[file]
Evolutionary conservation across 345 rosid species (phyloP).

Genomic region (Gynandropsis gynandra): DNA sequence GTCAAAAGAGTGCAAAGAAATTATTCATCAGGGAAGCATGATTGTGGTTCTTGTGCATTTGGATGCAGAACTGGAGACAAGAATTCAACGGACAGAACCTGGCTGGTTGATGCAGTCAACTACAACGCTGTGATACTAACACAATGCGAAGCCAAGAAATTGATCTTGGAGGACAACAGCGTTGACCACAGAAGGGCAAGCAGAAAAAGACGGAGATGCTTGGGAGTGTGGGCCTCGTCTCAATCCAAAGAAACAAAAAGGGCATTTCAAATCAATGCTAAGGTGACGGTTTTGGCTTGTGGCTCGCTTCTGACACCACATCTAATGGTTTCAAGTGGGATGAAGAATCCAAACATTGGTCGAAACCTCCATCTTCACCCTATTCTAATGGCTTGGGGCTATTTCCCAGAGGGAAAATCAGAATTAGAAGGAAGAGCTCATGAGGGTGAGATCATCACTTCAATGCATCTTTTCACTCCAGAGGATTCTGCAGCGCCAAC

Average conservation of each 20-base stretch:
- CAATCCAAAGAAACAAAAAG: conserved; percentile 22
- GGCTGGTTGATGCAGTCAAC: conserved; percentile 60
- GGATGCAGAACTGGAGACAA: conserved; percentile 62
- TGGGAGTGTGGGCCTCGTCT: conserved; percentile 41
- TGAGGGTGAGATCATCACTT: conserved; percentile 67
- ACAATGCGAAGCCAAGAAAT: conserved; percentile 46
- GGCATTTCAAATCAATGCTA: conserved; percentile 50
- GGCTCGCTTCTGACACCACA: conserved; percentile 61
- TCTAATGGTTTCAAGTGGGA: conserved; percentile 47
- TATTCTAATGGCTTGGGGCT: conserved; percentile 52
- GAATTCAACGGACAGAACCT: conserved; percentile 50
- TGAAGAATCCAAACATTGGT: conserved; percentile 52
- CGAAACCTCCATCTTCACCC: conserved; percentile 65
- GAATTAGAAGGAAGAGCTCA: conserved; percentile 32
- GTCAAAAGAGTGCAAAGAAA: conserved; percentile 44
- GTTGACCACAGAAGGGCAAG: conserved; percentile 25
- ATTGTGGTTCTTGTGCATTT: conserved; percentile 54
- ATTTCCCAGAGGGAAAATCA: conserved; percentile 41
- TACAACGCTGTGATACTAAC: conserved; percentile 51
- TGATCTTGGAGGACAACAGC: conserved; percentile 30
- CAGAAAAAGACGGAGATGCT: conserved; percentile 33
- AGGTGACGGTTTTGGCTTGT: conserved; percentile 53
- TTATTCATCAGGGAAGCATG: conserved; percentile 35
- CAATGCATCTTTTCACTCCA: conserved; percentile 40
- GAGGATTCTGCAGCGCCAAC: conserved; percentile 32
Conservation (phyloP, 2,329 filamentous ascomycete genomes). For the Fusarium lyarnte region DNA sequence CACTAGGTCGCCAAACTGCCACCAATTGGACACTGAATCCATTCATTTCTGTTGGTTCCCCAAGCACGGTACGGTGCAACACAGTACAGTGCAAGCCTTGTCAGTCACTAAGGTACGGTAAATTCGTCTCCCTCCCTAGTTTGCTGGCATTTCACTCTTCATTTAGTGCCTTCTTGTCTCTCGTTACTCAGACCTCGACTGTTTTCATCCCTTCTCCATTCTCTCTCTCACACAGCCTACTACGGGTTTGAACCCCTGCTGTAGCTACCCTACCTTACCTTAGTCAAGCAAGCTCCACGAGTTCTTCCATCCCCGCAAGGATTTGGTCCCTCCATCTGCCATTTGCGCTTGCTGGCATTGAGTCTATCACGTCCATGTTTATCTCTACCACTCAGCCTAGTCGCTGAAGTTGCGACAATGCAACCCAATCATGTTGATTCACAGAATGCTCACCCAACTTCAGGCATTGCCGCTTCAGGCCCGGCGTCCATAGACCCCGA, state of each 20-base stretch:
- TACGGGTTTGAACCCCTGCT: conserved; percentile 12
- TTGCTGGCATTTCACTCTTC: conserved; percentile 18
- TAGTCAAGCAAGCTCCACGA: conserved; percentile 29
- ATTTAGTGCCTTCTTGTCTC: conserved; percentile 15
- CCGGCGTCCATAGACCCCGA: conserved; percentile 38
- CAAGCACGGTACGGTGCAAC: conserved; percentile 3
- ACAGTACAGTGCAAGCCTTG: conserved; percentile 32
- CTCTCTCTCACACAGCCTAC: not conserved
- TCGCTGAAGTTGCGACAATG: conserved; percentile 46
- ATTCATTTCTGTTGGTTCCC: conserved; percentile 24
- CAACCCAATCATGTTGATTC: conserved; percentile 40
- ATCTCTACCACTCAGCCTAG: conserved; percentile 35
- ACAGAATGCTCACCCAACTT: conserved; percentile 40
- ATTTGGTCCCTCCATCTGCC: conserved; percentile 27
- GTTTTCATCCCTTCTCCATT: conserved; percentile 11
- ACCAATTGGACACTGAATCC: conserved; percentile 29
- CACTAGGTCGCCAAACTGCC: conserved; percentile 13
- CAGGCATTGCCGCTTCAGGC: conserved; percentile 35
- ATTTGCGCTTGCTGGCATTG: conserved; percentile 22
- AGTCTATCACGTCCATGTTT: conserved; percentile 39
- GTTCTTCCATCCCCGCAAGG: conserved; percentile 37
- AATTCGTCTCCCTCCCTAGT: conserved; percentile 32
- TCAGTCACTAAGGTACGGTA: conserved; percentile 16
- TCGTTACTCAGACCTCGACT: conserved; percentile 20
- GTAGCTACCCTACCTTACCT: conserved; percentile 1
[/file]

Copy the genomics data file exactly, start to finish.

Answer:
Evolutionary conservation across 345 rosid species (phyloP).

Genomic region (Gynandropsis gynandra): DNA sequence GTCAAAAGAGTGCAAAGAAATTATTCATCAGGGAAGCATGATTGTGGTTCTTGTGCATTTGGATGCAGAACTGGAGACAAGAATTCAACGGACAGAACCTGGCTGGTTGATGCAGTCAACTACAACGCTGTGATACTAACACAATGCGAAGCCAAGAAATTGATCTTGGAGGACAACAGCGTTGACCACAGAAGGGCAAGCAGAAAAAGACGGAGATGCTTGGGAGTGTGGGCCTCGTCTCAATCCAAAGAAACAAAAAGGGCATTTCAAATCAATGCTAAGGTGACGGTTTTGGCTTGTGGCTCGCTTCTGACACCACATCTAATGGTTTCAAGTGGGATGAAGAATCCAAACATTGGTCGAAACCTCCATCTTCACCCTATTCTAATGGCTTGGGGCTATTTCCCAGAGGGAAAATCAGAATTAGAAGGAAGAGCTCATGAGGGTGAGATCATCACTTCAATGCATCTTTTCACTCCAGAGGATTCTGCAGCGCCAAC

Average conservation of each 20-base stretch:
- CAATCCAAAGAAACAAAAAG: conserved; percentile 22
- GGCTGGTTGATGCAGTCAAC: conserved; percentile 60
- GGATGCAGAACTGGAGACAA: conserved; percentile 62
- TGGGAGTGTGGGCCTCGTCT: conserved; percentile 41
- TGAGGGTGAGATCATCACTT: conserved; percentile 67
- ACAATGCGAAGCCAAGAAAT: conserved; percentile 46
- GGCATTTCAAATCAATGCTA: conserved; percentile 50
- GGCTCGCTTCTGACACCACA: conserved; percentile 61
- TCTAATGGTTTCAAGTGGGA: conserved; percentile 47
- TATTCTAATGGCTTGGGGCT: conserved; percentile 52
- GAATTCAACGGACAGAACCT: conserved; percentile 50
- TGAAGAATCCAAACATTGGT: conserved; percentile 52
- CGAAACCTCCATCTTCACCC: conserved; percentile 65
- GAATTAGAAGGAAGAGCTCA: conserved; percentile 32
- GTCAAAAGAGTGCAAAGAAA: conserved; percentile 44
- GTTGACCACAGAAGGGCAAG: conserved; percentile 25
- ATTGTGGTTCTTGTGCATTT: conserved; percentile 54
- ATTTCCCAGAGGGAAAATCA: conserved; percentile 41
- TACAACGCTGTGATACTAAC: conserved; percentile 51
- TGATCTTGGAGGACAACAGC: conserved; percentile 30
- CAGAAAAAGACGGAGATGCT: conserved; percentile 33
- AGGTGACGGTTTTGGCTTGT: conserved; percentile 53
- TTATTCATCAGGGAAGCATG: conserved; percentile 35
- CAATGCATCTTTTCACTCCA: conserved; percentile 40
- GAGGATTCTGCAGCGCCAAC: conserved; percentile 32
Conservation (phyloP, 2,329 filamentous ascomycete genomes). For the Fusarium lyarnte region DNA sequence CACTAGGTCGCCAAACTGCCACCAATTGGACACTGAATCCATTCATTTCTGTTGGTTCCCCAAGCACGGTACGGTGCAACACAGTACAGTGCAAGCCTTGTCAGTCACTAAGGTACGGTAAATTCGTCTCCCTCCCTAGTTTGCTGGCATTTCACTCTTCATTTAGTGCCTTCTTGTCTCTCGTTACTCAGACCTCGACTGTTTTCATCCCTTCTCCATTCTCTCTCTCACACAGCCTACTACGGGTTTGAACCCCTGCTGTAGCTACCCTACCTTACCTTAGTCAAGCAAGCTCCACGAGTTCTTCCATCCCCGCAAGGATTTGGTCCCTCCATCTGCCATTTGCGCTTGCTGGCATTGAGTCTATCACGTCCATGTTTATCTCTACCACTCAGCCTAGTCGCTGAAGTTGCGACAATGCAACCCAATCATGTTGATTCACAGAATGCTCACCCAACTTCAGGCATTGCCGCTTCAGGCCCGGCGTCCATAGACCCCGA, state of each 20-base stretch:
- TACGGGTTTGAACCCCTGCT: conserved; percentile 12
- TTGCTGGCATTTCACTCTTC: conserved; percentile 18
- TAGTCAAGCAAGCTCCACGA: conserved; percentile 29
- ATTTAGTGCCTTCTTGTCTC: conserved; percentile 15
- CCGGCGTCCATAGACCCCGA: conserved; percentile 38
- CAAGCACGGTACGGTGCAAC: conserved; percentile 3
- ACAGTACAGTGCAAGCCTTG: conserved; percentile 32
- CTCTCTCTCACACAGCCTAC: not conserved
- TCGCTGAAGTTGCGACAATG: conserved; percentile 46
- ATTCATTTCTGTTGGTTCCC: conserved; percentile 24
- CAACCCAATCATGTTGATTC: conserved; percentile 40
- ATCTCTACCACTCAGCCTAG: conserved; percentile 35
- ACAGAATGCTCACCCAACTT: conserved; percentile 40
- ATTTGGTCCCTCCATCTGCC: conserved; percentile 27
- GTTTTCATCCCTTCTCCATT: conserved; percentile 11
- ACCAATTGGACACTGAATCC: conserved; percentile 29
- CACTAGGTCGCCAAACTGCC: conserved; percentile 13
- CAGGCATTGCCGCTTCAGGC: conserved; percentile 35
- ATTTGCGCTTGCTGGCATTG: conserved; percentile 22
- AGTCTATCACGTCCATGTTT: conserved; percentile 39
- GTTCTTCCATCCCCGCAAGG: conserved; percentile 37
- AATTCGTCTCCCTCCCTAGT: conserved; percentile 32
- TCAGTCACTAAGGTACGGTA: conserved; percentile 16
- TCGTTACTCAGACCTCGACT: conserved; percentile 20
- GTAGCTACCCTACCTTACCT: conserved; percentile 1